MALAYAN KUMQUAT
(Fortunella polyandra)

 

 

A tree of Malayan kumquat

 

 

Family: Rutaceae

Synonym:  Citrus swinglei

Other names: Limau pagar, hainan.

Malayan kumquat is a native Peninsular Malaysia.  It is not known much outside South East Asia.

Description:

Evergreen shrub or a small tree, 3-5 m tall, branches angular when young, rounded when older, sometimes with single axillary spines.

Leaves simple, alternate, lanceolate, 3-10 cm long, pointed or rounded at apex, finely toothed from the apex to middle, dark green, densely glandular-dotted, especially on the underside; petioles often narrowly winged.
 

Malayan kumquat foliage

 Flowers borne singly or in clusters of 2-5 in axils of leaves, hermaphrodite, 5-merous, small, white, sweet scented; stamens 16 or 20, cohering irregularly in bundles; stigma cavernous within because or large deep-seated oil glands.

Fruit globose, 2-3 cm wide,  4-6-segmentd, skin smooth, shiny, aromatic, bright orange or golden yellow.

Uses:

The fruits are edible and are eaten alongwith the skin.  These are also desiccated and sold as a specialty item in local markets of Malaysia.  The fruits are also processed to make a drink or preserves.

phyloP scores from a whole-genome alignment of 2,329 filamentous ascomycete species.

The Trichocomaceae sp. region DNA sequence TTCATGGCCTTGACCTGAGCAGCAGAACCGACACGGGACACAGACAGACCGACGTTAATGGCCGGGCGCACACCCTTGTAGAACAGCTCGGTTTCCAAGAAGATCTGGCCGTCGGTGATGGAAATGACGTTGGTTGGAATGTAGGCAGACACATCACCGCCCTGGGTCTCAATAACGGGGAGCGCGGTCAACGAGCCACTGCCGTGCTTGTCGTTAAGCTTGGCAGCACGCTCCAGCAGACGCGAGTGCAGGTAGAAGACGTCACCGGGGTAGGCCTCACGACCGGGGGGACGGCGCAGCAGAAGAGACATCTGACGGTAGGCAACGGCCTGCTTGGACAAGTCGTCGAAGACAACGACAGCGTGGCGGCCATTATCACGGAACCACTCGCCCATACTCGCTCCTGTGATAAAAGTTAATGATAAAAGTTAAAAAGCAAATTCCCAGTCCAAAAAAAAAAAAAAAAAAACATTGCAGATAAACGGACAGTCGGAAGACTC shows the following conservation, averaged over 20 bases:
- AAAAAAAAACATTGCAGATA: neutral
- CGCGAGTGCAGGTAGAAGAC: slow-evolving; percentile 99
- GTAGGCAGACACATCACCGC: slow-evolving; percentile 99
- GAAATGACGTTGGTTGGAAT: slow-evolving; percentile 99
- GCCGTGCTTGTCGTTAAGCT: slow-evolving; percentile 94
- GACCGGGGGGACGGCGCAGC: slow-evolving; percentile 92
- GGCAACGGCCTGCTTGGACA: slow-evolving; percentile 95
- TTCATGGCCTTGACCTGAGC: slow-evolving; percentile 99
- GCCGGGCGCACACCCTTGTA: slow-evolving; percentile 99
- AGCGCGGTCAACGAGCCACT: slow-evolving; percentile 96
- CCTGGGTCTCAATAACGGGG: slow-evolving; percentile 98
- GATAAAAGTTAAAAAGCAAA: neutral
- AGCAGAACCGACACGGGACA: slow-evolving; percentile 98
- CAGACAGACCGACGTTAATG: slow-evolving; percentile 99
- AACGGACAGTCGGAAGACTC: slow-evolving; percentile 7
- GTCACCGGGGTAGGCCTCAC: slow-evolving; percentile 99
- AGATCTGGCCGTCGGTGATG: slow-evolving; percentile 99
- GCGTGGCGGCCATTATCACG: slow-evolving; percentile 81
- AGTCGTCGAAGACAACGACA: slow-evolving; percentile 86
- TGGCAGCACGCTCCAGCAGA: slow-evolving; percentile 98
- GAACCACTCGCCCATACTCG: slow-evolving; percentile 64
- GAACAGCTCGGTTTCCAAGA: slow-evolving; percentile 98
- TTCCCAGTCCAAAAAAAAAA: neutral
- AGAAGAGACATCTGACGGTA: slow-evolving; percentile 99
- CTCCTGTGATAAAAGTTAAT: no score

Fruits of Malayan kumquat

 

Cultivation:

Malayan kumquat grows well in tropical and subtropical areas.  However, it is cold sensitive and cannot be planted in frost prone areas.  In such areas the trees should be planted at protected spots.

These plants are quite ornamental due to their small bright yellow fruits.  So these are mostly planted as ornamental plants in gardens and as a roadside shrub.  Malayan kumquat is also a popular potted plant too and many nurseries sell it as a potted plant only.  It is also sometimes made into a hedge.

Malayan kumquat is usually propagated from seed.  However, air layering is also feasible and often practiced by nurseries for adding value to their plants.

 

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